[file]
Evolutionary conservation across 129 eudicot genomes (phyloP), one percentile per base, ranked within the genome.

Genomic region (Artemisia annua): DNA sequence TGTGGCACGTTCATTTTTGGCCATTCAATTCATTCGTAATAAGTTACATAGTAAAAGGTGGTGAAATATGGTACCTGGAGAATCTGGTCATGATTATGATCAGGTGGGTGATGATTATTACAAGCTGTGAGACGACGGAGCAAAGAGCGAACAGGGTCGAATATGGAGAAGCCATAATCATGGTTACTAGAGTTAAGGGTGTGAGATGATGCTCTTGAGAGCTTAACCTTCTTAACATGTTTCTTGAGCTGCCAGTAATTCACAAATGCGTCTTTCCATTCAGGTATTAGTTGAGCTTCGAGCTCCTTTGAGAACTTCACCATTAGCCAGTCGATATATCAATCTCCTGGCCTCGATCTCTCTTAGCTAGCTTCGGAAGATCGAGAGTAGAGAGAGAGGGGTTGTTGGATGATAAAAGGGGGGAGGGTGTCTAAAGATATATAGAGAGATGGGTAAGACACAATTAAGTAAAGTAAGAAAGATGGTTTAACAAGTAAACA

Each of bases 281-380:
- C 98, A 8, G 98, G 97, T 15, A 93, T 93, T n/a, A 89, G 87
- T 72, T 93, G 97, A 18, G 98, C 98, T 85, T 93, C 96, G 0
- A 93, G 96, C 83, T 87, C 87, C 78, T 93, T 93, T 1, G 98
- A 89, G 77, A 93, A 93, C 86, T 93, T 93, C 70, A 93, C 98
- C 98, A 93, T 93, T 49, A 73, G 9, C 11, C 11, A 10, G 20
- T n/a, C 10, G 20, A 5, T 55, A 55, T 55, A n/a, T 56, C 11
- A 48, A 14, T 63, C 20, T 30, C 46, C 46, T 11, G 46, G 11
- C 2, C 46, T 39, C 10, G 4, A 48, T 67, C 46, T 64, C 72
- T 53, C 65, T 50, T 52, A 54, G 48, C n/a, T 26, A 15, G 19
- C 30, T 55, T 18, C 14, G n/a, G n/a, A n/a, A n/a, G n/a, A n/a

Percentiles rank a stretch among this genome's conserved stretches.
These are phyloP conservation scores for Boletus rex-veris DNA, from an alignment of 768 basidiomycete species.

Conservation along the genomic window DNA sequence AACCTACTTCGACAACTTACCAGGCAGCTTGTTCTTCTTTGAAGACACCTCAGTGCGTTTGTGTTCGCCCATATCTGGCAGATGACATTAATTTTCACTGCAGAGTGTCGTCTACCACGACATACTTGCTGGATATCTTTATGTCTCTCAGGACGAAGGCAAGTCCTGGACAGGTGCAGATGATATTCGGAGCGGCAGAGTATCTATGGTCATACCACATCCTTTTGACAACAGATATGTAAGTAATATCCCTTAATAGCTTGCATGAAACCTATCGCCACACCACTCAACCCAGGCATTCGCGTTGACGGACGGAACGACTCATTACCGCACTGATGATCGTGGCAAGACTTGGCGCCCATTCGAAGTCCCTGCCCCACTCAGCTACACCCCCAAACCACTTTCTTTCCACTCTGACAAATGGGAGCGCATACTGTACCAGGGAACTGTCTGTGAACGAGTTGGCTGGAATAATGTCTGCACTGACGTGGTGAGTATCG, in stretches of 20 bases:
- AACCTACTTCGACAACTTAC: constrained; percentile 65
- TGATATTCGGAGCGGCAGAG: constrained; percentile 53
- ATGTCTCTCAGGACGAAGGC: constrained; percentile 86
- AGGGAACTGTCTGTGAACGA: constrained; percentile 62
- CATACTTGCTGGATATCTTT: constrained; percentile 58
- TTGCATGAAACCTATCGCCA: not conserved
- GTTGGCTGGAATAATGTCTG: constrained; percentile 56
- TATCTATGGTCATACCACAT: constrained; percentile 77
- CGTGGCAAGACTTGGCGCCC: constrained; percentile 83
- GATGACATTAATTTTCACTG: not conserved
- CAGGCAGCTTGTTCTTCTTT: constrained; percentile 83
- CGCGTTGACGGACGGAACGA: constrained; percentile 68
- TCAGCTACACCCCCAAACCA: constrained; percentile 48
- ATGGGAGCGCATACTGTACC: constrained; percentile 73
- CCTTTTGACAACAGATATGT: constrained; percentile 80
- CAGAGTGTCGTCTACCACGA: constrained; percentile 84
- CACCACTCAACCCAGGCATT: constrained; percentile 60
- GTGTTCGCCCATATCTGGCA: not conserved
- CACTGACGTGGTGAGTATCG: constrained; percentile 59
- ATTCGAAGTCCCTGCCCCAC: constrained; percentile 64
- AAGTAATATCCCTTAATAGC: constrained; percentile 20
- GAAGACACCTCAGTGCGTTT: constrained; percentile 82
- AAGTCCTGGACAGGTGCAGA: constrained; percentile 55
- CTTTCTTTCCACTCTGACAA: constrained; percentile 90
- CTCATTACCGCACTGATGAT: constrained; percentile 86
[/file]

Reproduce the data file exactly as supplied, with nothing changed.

Evolutionary conservation across 129 eudicot genomes (phyloP), one percentile per base, ranked within the genome.

Genomic region (Artemisia annua): DNA sequence TGTGGCACGTTCATTTTTGGCCATTCAATTCATTCGTAATAAGTTACATAGTAAAAGGTGGTGAAATATGGTACCTGGAGAATCTGGTCATGATTATGATCAGGTGGGTGATGATTATTACAAGCTGTGAGACGACGGAGCAAAGAGCGAACAGGGTCGAATATGGAGAAGCCATAATCATGGTTACTAGAGTTAAGGGTGTGAGATGATGCTCTTGAGAGCTTAACCTTCTTAACATGTTTCTTGAGCTGCCAGTAATTCACAAATGCGTCTTTCCATTCAGGTATTAGTTGAGCTTCGAGCTCCTTTGAGAACTTCACCATTAGCCAGTCGATATATCAATCTCCTGGCCTCGATCTCTCTTAGCTAGCTTCGGAAGATCGAGAGTAGAGAGAGAGGGGTTGTTGGATGATAAAAGGGGGGAGGGTGTCTAAAGATATATAGAGAGATGGGTAAGACACAATTAAGTAAAGTAAGAAAGATGGTTTAACAAGTAAACA

Each of bases 281-380:
- C 98, A 8, G 98, G 97, T 15, A 93, T 93, T n/a, A 89, G 87
- T 72, T 93, G 97, A 18, G 98, C 98, T 85, T 93, C 96, G 0
- A 93, G 96, C 83, T 87, C 87, C 78, T 93, T 93, T 1, G 98
- A 89, G 77, A 93, A 93, C 86, T 93, T 93, C 70, A 93, C 98
- C 98, A 93, T 93, T 49, A 73, G 9, C 11, C 11, A 10, G 20
- T n/a, C 10, G 20, A 5, T 55, A 55, T 55, A n/a, T 56, C 11
- A 48, A 14, T 63, C 20, T 30, C 46, C 46, T 11, G 46, G 11
- C 2, C 46, T 39, C 10, G 4, A 48, T 67, C 46, T 64, C 72
- T 53, C 65, T 50, T 52, A 54, G 48, C n/a, T 26, A 15, G 19
- C 30, T 55, T 18, C 14, G n/a, G n/a, A n/a, A n/a, G n/a, A n/a

Percentiles rank a stretch among this genome's conserved stretches.
These are phyloP conservation scores for Boletus rex-veris DNA, from an alignment of 768 basidiomycete species.

Conservation along the genomic window DNA sequence AACCTACTTCGACAACTTACCAGGCAGCTTGTTCTTCTTTGAAGACACCTCAGTGCGTTTGTGTTCGCCCATATCTGGCAGATGACATTAATTTTCACTGCAGAGTGTCGTCTACCACGACATACTTGCTGGATATCTTTATGTCTCTCAGGACGAAGGCAAGTCCTGGACAGGTGCAGATGATATTCGGAGCGGCAGAGTATCTATGGTCATACCACATCCTTTTGACAACAGATATGTAAGTAATATCCCTTAATAGCTTGCATGAAACCTATCGCCACACCACTCAACCCAGGCATTCGCGTTGACGGACGGAACGACTCATTACCGCACTGATGATCGTGGCAAGACTTGGCGCCCATTCGAAGTCCCTGCCCCACTCAGCTACACCCCCAAACCACTTTCTTTCCACTCTGACAAATGGGAGCGCATACTGTACCAGGGAACTGTCTGTGAACGAGTTGGCTGGAATAATGTCTGCACTGACGTGGTGAGTATCG, in stretches of 20 bases:
- AACCTACTTCGACAACTTAC: constrained; percentile 65
- TGATATTCGGAGCGGCAGAG: constrained; percentile 53
- ATGTCTCTCAGGACGAAGGC: constrained; percentile 86
- AGGGAACTGTCTGTGAACGA: constrained; percentile 62
- CATACTTGCTGGATATCTTT: constrained; percentile 58
- TTGCATGAAACCTATCGCCA: not conserved
- GTTGGCTGGAATAATGTCTG: constrained; percentile 56
- TATCTATGGTCATACCACAT: constrained; percentile 77
- CGTGGCAAGACTTGGCGCCC: constrained; percentile 83
- GATGACATTAATTTTCACTG: not conserved
- CAGGCAGCTTGTTCTTCTTT: constrained; percentile 83
- CGCGTTGACGGACGGAACGA: constrained; percentile 68
- TCAGCTACACCCCCAAACCA: constrained; percentile 48
- ATGGGAGCGCATACTGTACC: constrained; percentile 73
- CCTTTTGACAACAGATATGT: constrained; percentile 80
- CAGAGTGTCGTCTACCACGA: constrained; percentile 84
- CACCACTCAACCCAGGCATT: constrained; percentile 60
- GTGTTCGCCCATATCTGGCA: not conserved
- CACTGACGTGGTGAGTATCG: constrained; percentile 59
- ATTCGAAGTCCCTGCCCCAC: constrained; percentile 64
- AAGTAATATCCCTTAATAGC: constrained; percentile 20
- GAAGACACCTCAGTGCGTTT: constrained; percentile 82
- AAGTCCTGGACAGGTGCAGA: constrained; percentile 55
- CTTTCTTTCCACTCTGACAA: constrained; percentile 90
- CTCATTACCGCACTGATGAT: constrained; percentile 86